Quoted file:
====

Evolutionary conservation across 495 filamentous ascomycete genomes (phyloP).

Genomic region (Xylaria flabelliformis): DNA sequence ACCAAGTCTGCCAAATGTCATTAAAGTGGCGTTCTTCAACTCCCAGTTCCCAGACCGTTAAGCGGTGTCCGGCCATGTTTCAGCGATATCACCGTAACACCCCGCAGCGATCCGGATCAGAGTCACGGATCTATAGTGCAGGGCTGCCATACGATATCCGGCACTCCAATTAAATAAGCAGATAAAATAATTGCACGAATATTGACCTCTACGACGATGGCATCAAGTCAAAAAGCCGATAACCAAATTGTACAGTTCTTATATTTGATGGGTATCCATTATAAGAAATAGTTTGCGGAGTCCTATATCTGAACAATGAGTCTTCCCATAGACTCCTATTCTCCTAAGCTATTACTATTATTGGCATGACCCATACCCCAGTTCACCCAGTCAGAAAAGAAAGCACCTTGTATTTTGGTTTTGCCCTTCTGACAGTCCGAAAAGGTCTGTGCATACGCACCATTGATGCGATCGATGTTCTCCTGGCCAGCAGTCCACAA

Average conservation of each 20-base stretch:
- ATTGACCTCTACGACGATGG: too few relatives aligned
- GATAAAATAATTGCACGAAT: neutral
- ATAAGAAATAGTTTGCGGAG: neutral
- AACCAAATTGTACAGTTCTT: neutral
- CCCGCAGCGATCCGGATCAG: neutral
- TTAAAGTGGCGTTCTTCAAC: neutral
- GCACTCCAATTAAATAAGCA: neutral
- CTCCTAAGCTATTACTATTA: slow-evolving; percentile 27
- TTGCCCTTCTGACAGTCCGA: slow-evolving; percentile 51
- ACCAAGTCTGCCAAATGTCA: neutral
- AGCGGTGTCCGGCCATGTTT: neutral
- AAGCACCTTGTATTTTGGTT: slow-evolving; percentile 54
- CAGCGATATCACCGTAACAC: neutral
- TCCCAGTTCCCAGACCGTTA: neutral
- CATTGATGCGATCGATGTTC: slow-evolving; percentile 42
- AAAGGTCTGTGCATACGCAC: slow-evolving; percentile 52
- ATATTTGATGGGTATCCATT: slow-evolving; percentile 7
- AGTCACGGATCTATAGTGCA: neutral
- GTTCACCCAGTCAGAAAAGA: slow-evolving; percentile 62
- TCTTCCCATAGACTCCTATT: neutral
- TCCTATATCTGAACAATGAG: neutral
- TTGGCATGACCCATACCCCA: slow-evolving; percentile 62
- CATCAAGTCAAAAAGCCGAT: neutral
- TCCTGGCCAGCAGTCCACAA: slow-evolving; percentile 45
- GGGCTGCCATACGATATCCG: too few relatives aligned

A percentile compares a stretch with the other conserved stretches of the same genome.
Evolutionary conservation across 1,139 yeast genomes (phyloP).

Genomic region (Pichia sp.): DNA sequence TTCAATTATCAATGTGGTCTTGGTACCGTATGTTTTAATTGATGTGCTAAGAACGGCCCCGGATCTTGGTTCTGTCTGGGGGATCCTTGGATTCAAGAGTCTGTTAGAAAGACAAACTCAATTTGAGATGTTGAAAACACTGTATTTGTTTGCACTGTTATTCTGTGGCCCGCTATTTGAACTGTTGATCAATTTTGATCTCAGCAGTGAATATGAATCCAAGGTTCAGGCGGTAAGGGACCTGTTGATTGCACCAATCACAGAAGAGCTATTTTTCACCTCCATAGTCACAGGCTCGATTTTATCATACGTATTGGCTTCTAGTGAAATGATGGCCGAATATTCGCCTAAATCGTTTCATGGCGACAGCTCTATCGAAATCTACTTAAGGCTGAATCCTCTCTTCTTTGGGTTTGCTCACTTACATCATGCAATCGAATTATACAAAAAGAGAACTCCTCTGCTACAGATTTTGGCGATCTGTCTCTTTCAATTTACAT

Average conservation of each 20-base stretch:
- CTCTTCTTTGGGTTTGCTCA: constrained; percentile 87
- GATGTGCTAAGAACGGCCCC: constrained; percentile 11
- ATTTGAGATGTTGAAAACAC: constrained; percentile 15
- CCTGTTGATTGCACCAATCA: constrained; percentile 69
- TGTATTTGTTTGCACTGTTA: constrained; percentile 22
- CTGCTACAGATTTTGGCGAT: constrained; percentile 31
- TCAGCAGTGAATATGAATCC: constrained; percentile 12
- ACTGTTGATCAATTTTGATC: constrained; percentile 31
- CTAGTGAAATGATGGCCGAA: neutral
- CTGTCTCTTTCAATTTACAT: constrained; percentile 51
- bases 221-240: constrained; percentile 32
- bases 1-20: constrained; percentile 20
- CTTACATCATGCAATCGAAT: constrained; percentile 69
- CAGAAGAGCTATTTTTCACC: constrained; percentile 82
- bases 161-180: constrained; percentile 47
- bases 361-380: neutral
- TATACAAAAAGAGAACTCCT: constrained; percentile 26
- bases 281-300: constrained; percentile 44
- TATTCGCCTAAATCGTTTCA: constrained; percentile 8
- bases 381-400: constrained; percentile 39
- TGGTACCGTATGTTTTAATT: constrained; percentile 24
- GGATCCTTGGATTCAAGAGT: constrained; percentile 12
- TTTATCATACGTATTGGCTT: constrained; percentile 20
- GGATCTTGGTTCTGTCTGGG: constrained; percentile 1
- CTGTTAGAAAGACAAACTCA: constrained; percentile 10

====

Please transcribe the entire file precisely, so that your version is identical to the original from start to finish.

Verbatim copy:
Evolutionary conservation across 495 filamentous ascomycete genomes (phyloP).

Genomic region (Xylaria flabelliformis): DNA sequence ACCAAGTCTGCCAAATGTCATTAAAGTGGCGTTCTTCAACTCCCAGTTCCCAGACCGTTAAGCGGTGTCCGGCCATGTTTCAGCGATATCACCGTAACACCCCGCAGCGATCCGGATCAGAGTCACGGATCTATAGTGCAGGGCTGCCATACGATATCCGGCACTCCAATTAAATAAGCAGATAAAATAATTGCACGAATATTGACCTCTACGACGATGGCATCAAGTCAAAAAGCCGATAACCAAATTGTACAGTTCTTATATTTGATGGGTATCCATTATAAGAAATAGTTTGCGGAGTCCTATATCTGAACAATGAGTCTTCCCATAGACTCCTATTCTCCTAAGCTATTACTATTATTGGCATGACCCATACCCCAGTTCACCCAGTCAGAAAAGAAAGCACCTTGTATTTTGGTTTTGCCCTTCTGACAGTCCGAAAAGGTCTGTGCATACGCACCATTGATGCGATCGATGTTCTCCTGGCCAGCAGTCCACAA

Average conservation of each 20-base stretch:
- ATTGACCTCTACGACGATGG: too few relatives aligned
- GATAAAATAATTGCACGAAT: neutral
- ATAAGAAATAGTTTGCGGAG: neutral
- AACCAAATTGTACAGTTCTT: neutral
- CCCGCAGCGATCCGGATCAG: neutral
- TTAAAGTGGCGTTCTTCAAC: neutral
- GCACTCCAATTAAATAAGCA: neutral
- CTCCTAAGCTATTACTATTA: slow-evolving; percentile 27
- TTGCCCTTCTGACAGTCCGA: slow-evolving; percentile 51
- ACCAAGTCTGCCAAATGTCA: neutral
- AGCGGTGTCCGGCCATGTTT: neutral
- AAGCACCTTGTATTTTGGTT: slow-evolving; percentile 54
- CAGCGATATCACCGTAACAC: neutral
- TCCCAGTTCCCAGACCGTTA: neutral
- CATTGATGCGATCGATGTTC: slow-evolving; percentile 42
- AAAGGTCTGTGCATACGCAC: slow-evolving; percentile 52
- ATATTTGATGGGTATCCATT: slow-evolving; percentile 7
- AGTCACGGATCTATAGTGCA: neutral
- GTTCACCCAGTCAGAAAAGA: slow-evolving; percentile 62
- TCTTCCCATAGACTCCTATT: neutral
- TCCTATATCTGAACAATGAG: neutral
- TTGGCATGACCCATACCCCA: slow-evolving; percentile 62
- CATCAAGTCAAAAAGCCGAT: neutral
- TCCTGGCCAGCAGTCCACAA: slow-evolving; percentile 45
- GGGCTGCCATACGATATCCG: too few relatives aligned

A percentile compares a stretch with the other conserved stretches of the same genome.
Evolutionary conservation across 1,139 yeast genomes (phyloP).

Genomic region (Pichia sp.): DNA sequence TTCAATTATCAATGTGGTCTTGGTACCGTATGTTTTAATTGATGTGCTAAGAACGGCCCCGGATCTTGGTTCTGTCTGGGGGATCCTTGGATTCAAGAGTCTGTTAGAAAGACAAACTCAATTTGAGATGTTGAAAACACTGTATTTGTTTGCACTGTTATTCTGTGGCCCGCTATTTGAACTGTTGATCAATTTTGATCTCAGCAGTGAATATGAATCCAAGGTTCAGGCGGTAAGGGACCTGTTGATTGCACCAATCACAGAAGAGCTATTTTTCACCTCCATAGTCACAGGCTCGATTTTATCATACGTATTGGCTTCTAGTGAAATGATGGCCGAATATTCGCCTAAATCGTTTCATGGCGACAGCTCTATCGAAATCTACTTAAGGCTGAATCCTCTCTTCTTTGGGTTTGCTCACTTACATCATGCAATCGAATTATACAAAAAGAGAACTCCTCTGCTACAGATTTTGGCGATCTGTCTCTTTCAATTTACAT

Average conservation of each 20-base stretch:
- CTCTTCTTTGGGTTTGCTCA: constrained; percentile 87
- GATGTGCTAAGAACGGCCCC: constrained; percentile 11
- ATTTGAGATGTTGAAAACAC: constrained; percentile 15
- CCTGTTGATTGCACCAATCA: constrained; percentile 69
- TGTATTTGTTTGCACTGTTA: constrained; percentile 22
- CTGCTACAGATTTTGGCGAT: constrained; percentile 31
- TCAGCAGTGAATATGAATCC: constrained; percentile 12
- ACTGTTGATCAATTTTGATC: constrained; percentile 31
- CTAGTGAAATGATGGCCGAA: neutral
- CTGTCTCTTTCAATTTACAT: constrained; percentile 51
- bases 221-240: constrained; percentile 32
- bases 1-20: constrained; percentile 20
- CTTACATCATGCAATCGAAT: constrained; percentile 69
- CAGAAGAGCTATTTTTCACC: constrained; percentile 82
- bases 161-180: constrained; percentile 47
- bases 361-380: neutral
- TATACAAAAAGAGAACTCCT: constrained; percentile 26
- bases 281-300: constrained; percentile 44
- TATTCGCCTAAATCGTTTCA: constrained; percentile 8
- bases 381-400: constrained; percentile 39
- TGGTACCGTATGTTTTAATT: constrained; percentile 24
- GGATCCTTGGATTCAAGAGT: constrained; percentile 12
- TTTATCATACGTATTGGCTT: constrained; percentile 20
- GGATCTTGGTTCTGTCTGGG: constrained; percentile 1
- CTGTTAGAAAGACAAACTCA: constrained; percentile 10